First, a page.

* Scenes from the BART strike: two workers killed by management-driven train.

I think one of the most damaging effects America’s omnipresent racism has on a person’s psyche isn’t the brief pang of hurt that comes from being called a slur, or seeing a picture of Barack Obama portrayed by a chimpanzee. Those things are common and old-fashioned, and when they happen I tend to feel sadder than angry, because I’m seeing someone who engages with the world like a wall instead of a human being. Rather, I think what’s far more corrosive and insidious, the thing that lingers in the back of my mind the most, is the framework of plausible deniability built up around racism, and how insane that plausible deniability can make a person feel when wielded. How unsure of oneself. How worried that you might be overreacting, oversensitive, irrational.

The Insidious Power of Not-Quite-Harassment.

The Messy Link Between Slave Owners And Modern Management.

A Field Guide to the North American Responsibility Troll.

LSD is good for you, say Norway researchers.

* Breathing ruled more dangerous than passive smoking, with risk highest in places like China.

Cheney Had Heart Device Disabled To Prevent Terrorists From Sending Fatal Shock.

* A brief history of the Washington Racial Slurs.

* Masculinity, patriarchy, violence.

Woman’s Abortion Used As ‘Proof’ She’s Unfit To Raise Kids. Female DUI Suspects in Washington Were Made to Strip for Their Jailers.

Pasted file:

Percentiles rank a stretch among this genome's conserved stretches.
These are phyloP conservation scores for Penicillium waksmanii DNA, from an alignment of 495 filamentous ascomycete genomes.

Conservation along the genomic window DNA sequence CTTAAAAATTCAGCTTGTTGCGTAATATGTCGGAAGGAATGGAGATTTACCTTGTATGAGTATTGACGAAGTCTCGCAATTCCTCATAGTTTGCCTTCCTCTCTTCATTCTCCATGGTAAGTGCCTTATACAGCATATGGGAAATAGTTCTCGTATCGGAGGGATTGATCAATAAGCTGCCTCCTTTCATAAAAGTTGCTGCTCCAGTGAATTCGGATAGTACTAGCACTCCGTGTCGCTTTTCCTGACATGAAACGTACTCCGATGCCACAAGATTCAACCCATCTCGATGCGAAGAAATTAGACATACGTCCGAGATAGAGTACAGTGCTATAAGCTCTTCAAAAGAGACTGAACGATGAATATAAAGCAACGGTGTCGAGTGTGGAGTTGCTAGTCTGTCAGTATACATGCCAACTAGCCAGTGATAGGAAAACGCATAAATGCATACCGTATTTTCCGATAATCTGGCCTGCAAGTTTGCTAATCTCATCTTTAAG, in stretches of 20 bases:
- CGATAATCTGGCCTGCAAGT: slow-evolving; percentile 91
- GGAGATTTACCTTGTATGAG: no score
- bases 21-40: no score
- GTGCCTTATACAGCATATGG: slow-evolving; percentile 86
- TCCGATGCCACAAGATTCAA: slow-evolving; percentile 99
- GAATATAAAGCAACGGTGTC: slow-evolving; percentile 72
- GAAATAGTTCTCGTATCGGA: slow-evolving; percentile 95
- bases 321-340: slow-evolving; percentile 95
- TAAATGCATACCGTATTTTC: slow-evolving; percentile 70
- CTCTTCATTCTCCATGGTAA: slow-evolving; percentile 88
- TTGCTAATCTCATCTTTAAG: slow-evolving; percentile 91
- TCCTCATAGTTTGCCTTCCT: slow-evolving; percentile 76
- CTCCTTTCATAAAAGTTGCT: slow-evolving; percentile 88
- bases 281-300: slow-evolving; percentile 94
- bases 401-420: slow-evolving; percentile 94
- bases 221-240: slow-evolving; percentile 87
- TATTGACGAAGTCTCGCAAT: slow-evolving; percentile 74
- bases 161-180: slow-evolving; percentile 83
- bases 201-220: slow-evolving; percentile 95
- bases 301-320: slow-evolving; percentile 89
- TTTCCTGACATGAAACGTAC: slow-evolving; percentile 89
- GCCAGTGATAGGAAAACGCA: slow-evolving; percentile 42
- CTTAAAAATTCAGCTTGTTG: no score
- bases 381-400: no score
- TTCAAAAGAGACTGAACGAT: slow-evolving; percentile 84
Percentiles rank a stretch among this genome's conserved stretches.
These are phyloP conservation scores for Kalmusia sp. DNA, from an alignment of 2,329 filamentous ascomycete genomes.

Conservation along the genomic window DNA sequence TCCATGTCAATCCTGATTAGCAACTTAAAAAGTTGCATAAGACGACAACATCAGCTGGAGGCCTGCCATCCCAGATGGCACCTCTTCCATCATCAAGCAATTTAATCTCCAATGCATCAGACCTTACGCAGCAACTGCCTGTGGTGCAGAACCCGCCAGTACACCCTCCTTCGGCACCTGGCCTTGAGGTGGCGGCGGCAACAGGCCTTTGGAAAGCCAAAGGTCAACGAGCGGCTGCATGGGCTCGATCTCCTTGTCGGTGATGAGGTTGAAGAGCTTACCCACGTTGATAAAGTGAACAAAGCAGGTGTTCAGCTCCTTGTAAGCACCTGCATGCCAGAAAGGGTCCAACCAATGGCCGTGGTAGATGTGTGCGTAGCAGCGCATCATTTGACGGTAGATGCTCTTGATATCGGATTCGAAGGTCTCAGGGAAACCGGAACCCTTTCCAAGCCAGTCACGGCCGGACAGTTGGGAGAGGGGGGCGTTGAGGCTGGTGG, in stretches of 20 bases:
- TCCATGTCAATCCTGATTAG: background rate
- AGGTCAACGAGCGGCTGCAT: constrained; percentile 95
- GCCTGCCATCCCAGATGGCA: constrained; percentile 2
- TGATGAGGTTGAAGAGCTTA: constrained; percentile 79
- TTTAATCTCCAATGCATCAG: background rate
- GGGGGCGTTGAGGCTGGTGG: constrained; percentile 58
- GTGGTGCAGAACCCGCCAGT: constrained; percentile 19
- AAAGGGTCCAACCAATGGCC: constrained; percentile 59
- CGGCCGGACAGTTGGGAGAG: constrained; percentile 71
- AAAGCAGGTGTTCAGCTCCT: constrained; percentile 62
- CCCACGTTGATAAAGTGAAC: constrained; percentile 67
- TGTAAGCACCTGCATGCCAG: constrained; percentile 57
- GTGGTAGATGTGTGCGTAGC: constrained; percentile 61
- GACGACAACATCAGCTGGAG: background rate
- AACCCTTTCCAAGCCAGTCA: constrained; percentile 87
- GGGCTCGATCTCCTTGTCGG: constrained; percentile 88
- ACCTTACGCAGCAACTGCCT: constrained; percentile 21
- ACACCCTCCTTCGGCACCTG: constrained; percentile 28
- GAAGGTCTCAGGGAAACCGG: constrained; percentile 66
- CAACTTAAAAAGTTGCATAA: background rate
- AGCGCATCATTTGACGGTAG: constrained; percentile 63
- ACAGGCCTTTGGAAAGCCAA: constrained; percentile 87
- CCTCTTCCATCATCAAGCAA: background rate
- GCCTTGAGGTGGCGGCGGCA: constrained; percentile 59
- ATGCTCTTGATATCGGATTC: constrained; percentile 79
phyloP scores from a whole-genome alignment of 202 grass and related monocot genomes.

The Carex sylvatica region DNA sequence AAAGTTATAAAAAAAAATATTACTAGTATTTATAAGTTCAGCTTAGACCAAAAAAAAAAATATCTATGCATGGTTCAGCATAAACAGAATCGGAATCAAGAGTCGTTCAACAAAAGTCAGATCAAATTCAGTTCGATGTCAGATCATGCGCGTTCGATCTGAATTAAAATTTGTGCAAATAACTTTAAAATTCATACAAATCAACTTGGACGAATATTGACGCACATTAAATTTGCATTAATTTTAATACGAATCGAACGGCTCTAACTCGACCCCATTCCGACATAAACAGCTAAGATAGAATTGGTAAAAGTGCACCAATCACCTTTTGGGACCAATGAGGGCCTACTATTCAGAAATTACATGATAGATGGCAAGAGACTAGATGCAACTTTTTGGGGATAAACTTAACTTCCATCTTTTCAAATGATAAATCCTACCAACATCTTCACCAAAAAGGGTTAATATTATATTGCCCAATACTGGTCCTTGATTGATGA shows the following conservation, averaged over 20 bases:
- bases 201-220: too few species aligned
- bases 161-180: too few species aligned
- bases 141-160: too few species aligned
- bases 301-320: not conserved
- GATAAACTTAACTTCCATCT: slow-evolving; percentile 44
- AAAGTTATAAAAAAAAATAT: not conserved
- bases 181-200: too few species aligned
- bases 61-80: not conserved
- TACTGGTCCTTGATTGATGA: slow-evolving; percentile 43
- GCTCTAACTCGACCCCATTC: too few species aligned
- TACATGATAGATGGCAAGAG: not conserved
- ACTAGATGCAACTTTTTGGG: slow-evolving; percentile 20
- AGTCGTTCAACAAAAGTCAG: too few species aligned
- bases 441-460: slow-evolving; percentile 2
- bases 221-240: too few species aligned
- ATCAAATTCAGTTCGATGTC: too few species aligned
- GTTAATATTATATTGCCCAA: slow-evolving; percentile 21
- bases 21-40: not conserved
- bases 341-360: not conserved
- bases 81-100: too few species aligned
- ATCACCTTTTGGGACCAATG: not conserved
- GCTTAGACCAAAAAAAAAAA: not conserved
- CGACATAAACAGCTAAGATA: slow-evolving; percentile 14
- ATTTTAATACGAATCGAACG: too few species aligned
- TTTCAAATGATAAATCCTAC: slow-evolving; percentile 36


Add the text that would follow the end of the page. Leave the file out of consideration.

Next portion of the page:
* A Song of Ice and Fire as feminist epic? That may be overstating it.

* Why Teachers Quit.

* In retrospect, even though I have no reason to doubt Yanomamo ferocity, at least under certain circumstances, I seriously question the penchant of observers (scientific and lay alike) to generalize from small samples of our unquestionably diverse species, especially about something as complex as war. On just-so stories and evolutionary explanations of history.

* The ne plus ultra of Americans’ irrational free speech absolutism: Revenge Porn Is Awful, But The Law Against It Is Worse.

At the rate things are going, tens of millions of us could end up as temps, contract employees, call-center operators, and the like: The Task Rabbit Economy.

* Moral panics we can believe in: Salsa Overtakes Ketchup as Most Popular Condiment. I don’t think this is even the first time this happened.